Citation


Gottesman RF, Lutsey PL, Benveniste H, Brown DL, Full KM, Lee J-M, Osorio RS, Pase MP, Redeker NS, Redline S, Spira AP; on behalf of the American Heart Association Stroke Council; Council on Cardiovascular and Stroke Nursing; and Council on Hypertension. Impact of sleep disorders and disturbed sleep on brain health: a scientific statement from the American Heart Association. Stroke. Published online January 18, 2024. doi: 10.1161/STR.0000000000000453

References


  1. Kay-Stacey M, Torres-Rivera E, Zee PC. Sleep-wake Disorders. In: Gorelick PB, Testai F, Hankey GJ, Wardlaw JM (eds.): Hankey’s Clinical Neurology, 3rd edition, CRC Press, Boca Raton, 2021, pp. 875-914.
  2. Blumenfeld H. Neuroanatomy through Clinical Cases, 3rd edition, Oxford University Press, New York, 2022, pp. 800-801.
  3. Lloyd-Jones DM, Allen NB, Anderson CAM, et al. Life’s essential 8: Updating and enhancing the American Heart Association’s Construct of Cardiovascular Health: A Presidential Advisory From the American Heart Association. Circulation 2022; 146:e18–e43. DOI: 10.1161/CIR.0000000000001078.
  4. CDC. https://www.cdc.gov/sleep/about_sleep/how_much_sleep.html.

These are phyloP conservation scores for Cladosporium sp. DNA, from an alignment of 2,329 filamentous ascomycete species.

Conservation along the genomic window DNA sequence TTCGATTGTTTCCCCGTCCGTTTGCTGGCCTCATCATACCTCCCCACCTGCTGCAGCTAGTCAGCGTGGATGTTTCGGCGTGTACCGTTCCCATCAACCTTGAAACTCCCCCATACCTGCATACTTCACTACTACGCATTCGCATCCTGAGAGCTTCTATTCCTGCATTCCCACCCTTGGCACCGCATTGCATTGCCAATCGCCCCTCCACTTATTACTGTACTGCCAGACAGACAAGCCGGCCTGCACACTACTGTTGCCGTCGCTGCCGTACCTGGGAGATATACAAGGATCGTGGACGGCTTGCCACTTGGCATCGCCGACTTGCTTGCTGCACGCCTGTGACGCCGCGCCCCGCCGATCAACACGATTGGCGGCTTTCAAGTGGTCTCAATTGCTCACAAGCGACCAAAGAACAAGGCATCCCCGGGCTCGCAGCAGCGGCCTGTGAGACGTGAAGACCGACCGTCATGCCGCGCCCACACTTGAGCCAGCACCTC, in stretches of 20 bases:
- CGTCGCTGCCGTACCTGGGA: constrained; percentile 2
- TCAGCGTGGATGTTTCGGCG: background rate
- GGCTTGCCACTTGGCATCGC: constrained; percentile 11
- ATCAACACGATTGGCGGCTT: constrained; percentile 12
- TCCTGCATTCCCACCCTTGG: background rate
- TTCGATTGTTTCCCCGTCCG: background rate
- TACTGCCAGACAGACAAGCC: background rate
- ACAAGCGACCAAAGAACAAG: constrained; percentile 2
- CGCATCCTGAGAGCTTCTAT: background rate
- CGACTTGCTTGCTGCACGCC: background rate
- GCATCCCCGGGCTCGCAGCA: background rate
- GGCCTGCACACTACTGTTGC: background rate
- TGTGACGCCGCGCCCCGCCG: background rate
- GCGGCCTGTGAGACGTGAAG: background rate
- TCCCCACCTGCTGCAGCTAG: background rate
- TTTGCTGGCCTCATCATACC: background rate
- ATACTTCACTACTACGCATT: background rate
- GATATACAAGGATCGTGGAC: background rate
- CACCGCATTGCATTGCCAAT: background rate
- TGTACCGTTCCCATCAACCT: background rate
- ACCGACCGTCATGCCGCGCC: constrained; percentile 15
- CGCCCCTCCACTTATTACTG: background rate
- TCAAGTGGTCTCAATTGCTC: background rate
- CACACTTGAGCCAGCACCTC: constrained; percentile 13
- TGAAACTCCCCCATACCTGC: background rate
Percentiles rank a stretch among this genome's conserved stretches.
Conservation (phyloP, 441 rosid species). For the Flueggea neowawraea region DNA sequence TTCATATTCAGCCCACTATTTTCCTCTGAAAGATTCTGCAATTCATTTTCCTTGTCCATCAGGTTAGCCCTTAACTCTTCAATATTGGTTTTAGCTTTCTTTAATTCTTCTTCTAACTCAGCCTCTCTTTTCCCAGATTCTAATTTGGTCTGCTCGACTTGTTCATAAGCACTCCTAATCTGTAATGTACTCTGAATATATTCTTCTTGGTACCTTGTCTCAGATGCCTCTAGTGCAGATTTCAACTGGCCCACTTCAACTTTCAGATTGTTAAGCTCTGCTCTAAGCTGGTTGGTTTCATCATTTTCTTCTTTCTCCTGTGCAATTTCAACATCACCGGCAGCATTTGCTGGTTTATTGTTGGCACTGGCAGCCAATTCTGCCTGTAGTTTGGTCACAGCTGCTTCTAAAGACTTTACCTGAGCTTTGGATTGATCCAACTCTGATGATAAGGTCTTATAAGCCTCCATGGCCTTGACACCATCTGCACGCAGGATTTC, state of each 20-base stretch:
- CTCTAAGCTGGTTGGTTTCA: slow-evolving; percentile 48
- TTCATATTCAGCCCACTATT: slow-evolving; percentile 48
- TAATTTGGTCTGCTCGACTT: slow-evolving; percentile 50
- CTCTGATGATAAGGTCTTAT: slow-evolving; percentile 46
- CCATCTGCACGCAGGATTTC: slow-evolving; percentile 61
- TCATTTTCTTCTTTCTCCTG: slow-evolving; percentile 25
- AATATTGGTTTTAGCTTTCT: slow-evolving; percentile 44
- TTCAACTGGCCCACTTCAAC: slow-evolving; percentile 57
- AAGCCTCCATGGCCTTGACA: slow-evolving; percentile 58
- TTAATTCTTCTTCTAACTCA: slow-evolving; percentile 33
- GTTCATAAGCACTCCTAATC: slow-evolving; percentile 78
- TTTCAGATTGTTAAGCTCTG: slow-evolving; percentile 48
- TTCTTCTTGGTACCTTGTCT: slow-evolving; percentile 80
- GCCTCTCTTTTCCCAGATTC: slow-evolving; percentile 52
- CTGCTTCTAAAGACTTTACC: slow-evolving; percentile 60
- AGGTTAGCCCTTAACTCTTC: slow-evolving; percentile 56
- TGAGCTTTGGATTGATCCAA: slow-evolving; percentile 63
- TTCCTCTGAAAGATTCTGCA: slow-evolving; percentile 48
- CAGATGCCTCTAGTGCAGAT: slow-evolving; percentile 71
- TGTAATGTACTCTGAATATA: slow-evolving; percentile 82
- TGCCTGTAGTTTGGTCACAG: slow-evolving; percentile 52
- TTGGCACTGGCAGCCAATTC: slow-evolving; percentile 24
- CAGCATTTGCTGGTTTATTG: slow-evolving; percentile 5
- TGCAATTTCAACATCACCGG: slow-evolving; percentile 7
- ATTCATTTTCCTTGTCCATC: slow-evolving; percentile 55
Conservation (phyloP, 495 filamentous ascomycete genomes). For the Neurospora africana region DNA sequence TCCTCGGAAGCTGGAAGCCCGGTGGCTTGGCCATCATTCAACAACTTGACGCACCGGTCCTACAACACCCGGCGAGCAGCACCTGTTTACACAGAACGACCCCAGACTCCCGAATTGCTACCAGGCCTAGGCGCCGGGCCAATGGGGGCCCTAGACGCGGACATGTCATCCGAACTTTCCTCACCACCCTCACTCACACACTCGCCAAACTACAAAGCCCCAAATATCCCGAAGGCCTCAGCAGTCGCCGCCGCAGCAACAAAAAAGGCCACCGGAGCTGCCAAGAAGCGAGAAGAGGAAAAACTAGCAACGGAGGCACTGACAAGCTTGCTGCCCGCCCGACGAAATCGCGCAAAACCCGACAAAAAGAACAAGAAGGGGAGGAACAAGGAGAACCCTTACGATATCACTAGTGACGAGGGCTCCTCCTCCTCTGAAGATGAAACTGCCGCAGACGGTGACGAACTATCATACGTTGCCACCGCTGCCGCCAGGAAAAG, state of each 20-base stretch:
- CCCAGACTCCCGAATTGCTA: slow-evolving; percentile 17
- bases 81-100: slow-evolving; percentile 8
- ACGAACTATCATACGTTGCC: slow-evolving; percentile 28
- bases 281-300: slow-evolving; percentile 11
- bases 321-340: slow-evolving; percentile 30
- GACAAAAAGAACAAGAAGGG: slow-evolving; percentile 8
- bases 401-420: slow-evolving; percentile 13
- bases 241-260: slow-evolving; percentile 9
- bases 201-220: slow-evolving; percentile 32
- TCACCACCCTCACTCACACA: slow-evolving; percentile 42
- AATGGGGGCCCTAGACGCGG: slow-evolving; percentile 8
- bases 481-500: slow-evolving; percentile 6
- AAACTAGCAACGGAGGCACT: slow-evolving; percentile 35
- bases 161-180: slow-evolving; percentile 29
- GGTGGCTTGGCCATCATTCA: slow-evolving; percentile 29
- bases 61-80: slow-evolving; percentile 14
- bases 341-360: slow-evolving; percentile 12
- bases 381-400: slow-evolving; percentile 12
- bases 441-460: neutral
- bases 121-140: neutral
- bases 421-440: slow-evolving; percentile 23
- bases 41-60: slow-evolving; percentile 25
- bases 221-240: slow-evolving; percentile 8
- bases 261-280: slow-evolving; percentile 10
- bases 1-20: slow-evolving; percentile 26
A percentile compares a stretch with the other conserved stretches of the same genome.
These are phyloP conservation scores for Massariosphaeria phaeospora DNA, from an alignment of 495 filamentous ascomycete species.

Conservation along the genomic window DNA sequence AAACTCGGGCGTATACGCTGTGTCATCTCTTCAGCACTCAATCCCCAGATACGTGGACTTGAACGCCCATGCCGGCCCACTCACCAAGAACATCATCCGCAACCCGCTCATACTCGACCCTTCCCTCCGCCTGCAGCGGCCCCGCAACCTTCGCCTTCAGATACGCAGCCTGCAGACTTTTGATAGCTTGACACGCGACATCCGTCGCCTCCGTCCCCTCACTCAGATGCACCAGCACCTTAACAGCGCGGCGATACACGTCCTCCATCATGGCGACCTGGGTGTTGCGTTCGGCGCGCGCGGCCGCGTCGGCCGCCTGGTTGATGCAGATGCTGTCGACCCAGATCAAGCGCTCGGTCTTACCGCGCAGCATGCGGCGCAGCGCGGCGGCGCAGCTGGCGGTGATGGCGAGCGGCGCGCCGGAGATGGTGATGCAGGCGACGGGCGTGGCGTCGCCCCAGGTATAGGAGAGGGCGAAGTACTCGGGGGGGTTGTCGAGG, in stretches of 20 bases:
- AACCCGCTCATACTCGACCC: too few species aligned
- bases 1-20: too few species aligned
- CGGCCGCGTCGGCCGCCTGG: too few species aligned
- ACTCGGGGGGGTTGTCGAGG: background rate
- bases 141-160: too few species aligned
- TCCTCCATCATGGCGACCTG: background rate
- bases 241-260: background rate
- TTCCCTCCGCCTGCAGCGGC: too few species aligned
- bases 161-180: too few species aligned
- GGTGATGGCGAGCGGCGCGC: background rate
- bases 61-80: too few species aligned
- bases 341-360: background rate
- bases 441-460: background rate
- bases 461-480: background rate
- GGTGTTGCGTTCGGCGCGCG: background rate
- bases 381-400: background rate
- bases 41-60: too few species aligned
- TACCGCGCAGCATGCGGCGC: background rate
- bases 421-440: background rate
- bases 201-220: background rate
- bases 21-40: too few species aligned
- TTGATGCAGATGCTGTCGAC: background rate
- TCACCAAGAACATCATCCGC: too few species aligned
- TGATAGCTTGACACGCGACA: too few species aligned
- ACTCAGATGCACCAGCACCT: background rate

5. Adjaye-Gbewonyo D. QuickStats: Percentage_ of Adults Aged ≥18 Years Who Sleep <7 Hours on Average in a 24-Hour Period, by Sex and Age Group — National Health Interview Survey, United States, 2020. MMWR Morb Mortal Wkly Rep. 2022 Mar 11; 71(10): 393.
  6. Gottesman RF, Lutsey PL, Benvensite H, et al. Impact of sleep disorders and disturbed sleep on brain health. A scientific statement from the American Heart Association. Stroke XXXX.
  7. Yeghiazarians Y, Ineid H, Tietjens JR, et al. Obstructive sleep apnea and cardiovascular disease: a scientific statement from the American Heart Association. Circulation 2021; 144: e56-e67.
  8. Sanchez-de-la-Torre M, Gracia-Lavedan E, Benetiz ID, et al. Adherence to CPAP Treatment and the Risk of Recurrent Cardiovascular Events. A Meta-Analysis. JAMA 2023;330(13):1255-1265. doi:10.1001/jama.2023.17465.

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-- The opinions expressed in this commentary are not necessarily those of the editors or of the American Heart Association --